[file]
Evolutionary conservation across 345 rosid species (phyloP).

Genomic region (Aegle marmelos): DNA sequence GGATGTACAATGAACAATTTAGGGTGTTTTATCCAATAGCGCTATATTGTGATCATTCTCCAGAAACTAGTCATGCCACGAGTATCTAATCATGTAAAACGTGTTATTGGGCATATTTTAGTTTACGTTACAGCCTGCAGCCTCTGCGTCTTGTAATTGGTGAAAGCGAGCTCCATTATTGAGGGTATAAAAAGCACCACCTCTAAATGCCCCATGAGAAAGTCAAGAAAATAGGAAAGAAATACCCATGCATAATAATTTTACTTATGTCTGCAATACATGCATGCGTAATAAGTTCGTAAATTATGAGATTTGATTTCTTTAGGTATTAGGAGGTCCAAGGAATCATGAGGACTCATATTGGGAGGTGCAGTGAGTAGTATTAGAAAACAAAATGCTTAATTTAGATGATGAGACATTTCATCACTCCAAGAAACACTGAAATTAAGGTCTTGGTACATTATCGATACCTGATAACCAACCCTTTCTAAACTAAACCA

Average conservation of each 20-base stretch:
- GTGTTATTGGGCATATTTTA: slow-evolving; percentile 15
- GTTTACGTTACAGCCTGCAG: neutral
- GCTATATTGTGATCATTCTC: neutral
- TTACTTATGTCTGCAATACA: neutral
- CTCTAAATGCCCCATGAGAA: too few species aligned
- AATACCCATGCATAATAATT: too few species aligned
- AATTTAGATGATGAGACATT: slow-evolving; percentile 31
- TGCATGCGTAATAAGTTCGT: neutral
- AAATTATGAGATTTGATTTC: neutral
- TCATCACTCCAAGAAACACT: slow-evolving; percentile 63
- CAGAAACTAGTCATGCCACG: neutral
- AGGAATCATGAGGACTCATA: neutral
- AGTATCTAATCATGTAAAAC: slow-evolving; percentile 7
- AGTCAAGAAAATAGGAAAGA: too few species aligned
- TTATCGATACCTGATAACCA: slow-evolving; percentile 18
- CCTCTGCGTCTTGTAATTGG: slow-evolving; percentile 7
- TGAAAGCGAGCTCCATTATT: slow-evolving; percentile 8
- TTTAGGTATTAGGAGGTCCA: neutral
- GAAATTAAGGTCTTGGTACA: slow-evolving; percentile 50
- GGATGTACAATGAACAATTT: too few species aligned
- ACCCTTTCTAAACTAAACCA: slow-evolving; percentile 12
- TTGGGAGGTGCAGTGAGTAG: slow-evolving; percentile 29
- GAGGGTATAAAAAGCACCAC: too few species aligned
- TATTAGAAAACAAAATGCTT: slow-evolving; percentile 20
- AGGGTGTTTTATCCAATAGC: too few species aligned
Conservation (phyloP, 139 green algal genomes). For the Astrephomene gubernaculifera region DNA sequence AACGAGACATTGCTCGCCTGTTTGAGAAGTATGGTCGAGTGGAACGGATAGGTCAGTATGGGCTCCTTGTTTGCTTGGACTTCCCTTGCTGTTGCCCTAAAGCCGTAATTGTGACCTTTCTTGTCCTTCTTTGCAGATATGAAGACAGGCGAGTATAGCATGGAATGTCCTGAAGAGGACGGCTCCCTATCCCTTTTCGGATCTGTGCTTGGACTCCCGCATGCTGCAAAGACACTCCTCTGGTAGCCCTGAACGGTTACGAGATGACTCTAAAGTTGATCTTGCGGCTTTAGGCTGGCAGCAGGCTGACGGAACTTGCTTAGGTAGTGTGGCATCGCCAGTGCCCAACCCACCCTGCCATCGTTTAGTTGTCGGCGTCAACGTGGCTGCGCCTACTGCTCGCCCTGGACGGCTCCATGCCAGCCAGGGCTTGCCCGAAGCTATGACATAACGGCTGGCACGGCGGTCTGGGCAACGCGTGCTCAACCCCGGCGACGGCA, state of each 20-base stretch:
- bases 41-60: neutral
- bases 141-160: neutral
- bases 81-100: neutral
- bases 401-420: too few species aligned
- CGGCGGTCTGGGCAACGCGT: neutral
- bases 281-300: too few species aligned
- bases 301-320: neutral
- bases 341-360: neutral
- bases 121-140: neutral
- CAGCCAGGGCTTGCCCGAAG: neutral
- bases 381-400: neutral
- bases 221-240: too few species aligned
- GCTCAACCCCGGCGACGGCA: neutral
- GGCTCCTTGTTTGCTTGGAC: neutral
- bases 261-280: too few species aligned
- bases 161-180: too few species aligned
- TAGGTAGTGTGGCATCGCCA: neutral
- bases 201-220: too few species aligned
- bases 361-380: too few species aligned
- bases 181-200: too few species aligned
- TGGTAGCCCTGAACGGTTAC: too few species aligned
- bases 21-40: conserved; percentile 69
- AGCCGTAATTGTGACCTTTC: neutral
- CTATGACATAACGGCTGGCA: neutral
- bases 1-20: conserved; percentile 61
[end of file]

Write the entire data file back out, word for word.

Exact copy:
Evolutionary conservation across 345 rosid species (phyloP).

Genomic region (Aegle marmelos): DNA sequence GGATGTACAATGAACAATTTAGGGTGTTTTATCCAATAGCGCTATATTGTGATCATTCTCCAGAAACTAGTCATGCCACGAGTATCTAATCATGTAAAACGTGTTATTGGGCATATTTTAGTTTACGTTACAGCCTGCAGCCTCTGCGTCTTGTAATTGGTGAAAGCGAGCTCCATTATTGAGGGTATAAAAAGCACCACCTCTAAATGCCCCATGAGAAAGTCAAGAAAATAGGAAAGAAATACCCATGCATAATAATTTTACTTATGTCTGCAATACATGCATGCGTAATAAGTTCGTAAATTATGAGATTTGATTTCTTTAGGTATTAGGAGGTCCAAGGAATCATGAGGACTCATATTGGGAGGTGCAGTGAGTAGTATTAGAAAACAAAATGCTTAATTTAGATGATGAGACATTTCATCACTCCAAGAAACACTGAAATTAAGGTCTTGGTACATTATCGATACCTGATAACCAACCCTTTCTAAACTAAACCA

Average conservation of each 20-base stretch:
- GTGTTATTGGGCATATTTTA: slow-evolving; percentile 15
- GTTTACGTTACAGCCTGCAG: neutral
- GCTATATTGTGATCATTCTC: neutral
- TTACTTATGTCTGCAATACA: neutral
- CTCTAAATGCCCCATGAGAA: too few species aligned
- AATACCCATGCATAATAATT: too few species aligned
- AATTTAGATGATGAGACATT: slow-evolving; percentile 31
- TGCATGCGTAATAAGTTCGT: neutral
- AAATTATGAGATTTGATTTC: neutral
- TCATCACTCCAAGAAACACT: slow-evolving; percentile 63
- CAGAAACTAGTCATGCCACG: neutral
- AGGAATCATGAGGACTCATA: neutral
- AGTATCTAATCATGTAAAAC: slow-evolving; percentile 7
- AGTCAAGAAAATAGGAAAGA: too few species aligned
- TTATCGATACCTGATAACCA: slow-evolving; percentile 18
- CCTCTGCGTCTTGTAATTGG: slow-evolving; percentile 7
- TGAAAGCGAGCTCCATTATT: slow-evolving; percentile 8
- TTTAGGTATTAGGAGGTCCA: neutral
- GAAATTAAGGTCTTGGTACA: slow-evolving; percentile 50
- GGATGTACAATGAACAATTT: too few species aligned
- ACCCTTTCTAAACTAAACCA: slow-evolving; percentile 12
- TTGGGAGGTGCAGTGAGTAG: slow-evolving; percentile 29
- GAGGGTATAAAAAGCACCAC: too few species aligned
- TATTAGAAAACAAAATGCTT: slow-evolving; percentile 20
- AGGGTGTTTTATCCAATAGC: too few species aligned
Conservation (phyloP, 139 green algal genomes). For the Astrephomene gubernaculifera region DNA sequence AACGAGACATTGCTCGCCTGTTTGAGAAGTATGGTCGAGTGGAACGGATAGGTCAGTATGGGCTCCTTGTTTGCTTGGACTTCCCTTGCTGTTGCCCTAAAGCCGTAATTGTGACCTTTCTTGTCCTTCTTTGCAGATATGAAGACAGGCGAGTATAGCATGGAATGTCCTGAAGAGGACGGCTCCCTATCCCTTTTCGGATCTGTGCTTGGACTCCCGCATGCTGCAAAGACACTCCTCTGGTAGCCCTGAACGGTTACGAGATGACTCTAAAGTTGATCTTGCGGCTTTAGGCTGGCAGCAGGCTGACGGAACTTGCTTAGGTAGTGTGGCATCGCCAGTGCCCAACCCACCCTGCCATCGTTTAGTTGTCGGCGTCAACGTGGCTGCGCCTACTGCTCGCCCTGGACGGCTCCATGCCAGCCAGGGCTTGCCCGAAGCTATGACATAACGGCTGGCACGGCGGTCTGGGCAACGCGTGCTCAACCCCGGCGACGGCA, state of each 20-base stretch:
- bases 41-60: neutral
- bases 141-160: neutral
- bases 81-100: neutral
- bases 401-420: too few species aligned
- CGGCGGTCTGGGCAACGCGT: neutral
- bases 281-300: too few species aligned
- bases 301-320: neutral
- bases 341-360: neutral
- bases 121-140: neutral
- CAGCCAGGGCTTGCCCGAAG: neutral
- bases 381-400: neutral
- bases 221-240: too few species aligned
- GCTCAACCCCGGCGACGGCA: neutral
- GGCTCCTTGTTTGCTTGGAC: neutral
- bases 261-280: too few species aligned
- bases 161-180: too few species aligned
- TAGGTAGTGTGGCATCGCCA: neutral
- bases 201-220: too few species aligned
- bases 361-380: too few species aligned
- bases 181-200: too few species aligned
- TGGTAGCCCTGAACGGTTAC: too few species aligned
- bases 21-40: conserved; percentile 69
- AGCCGTAATTGTGACCTTTC: neutral
- CTATGACATAACGGCTGGCA: neutral
- bases 1-20: conserved; percentile 61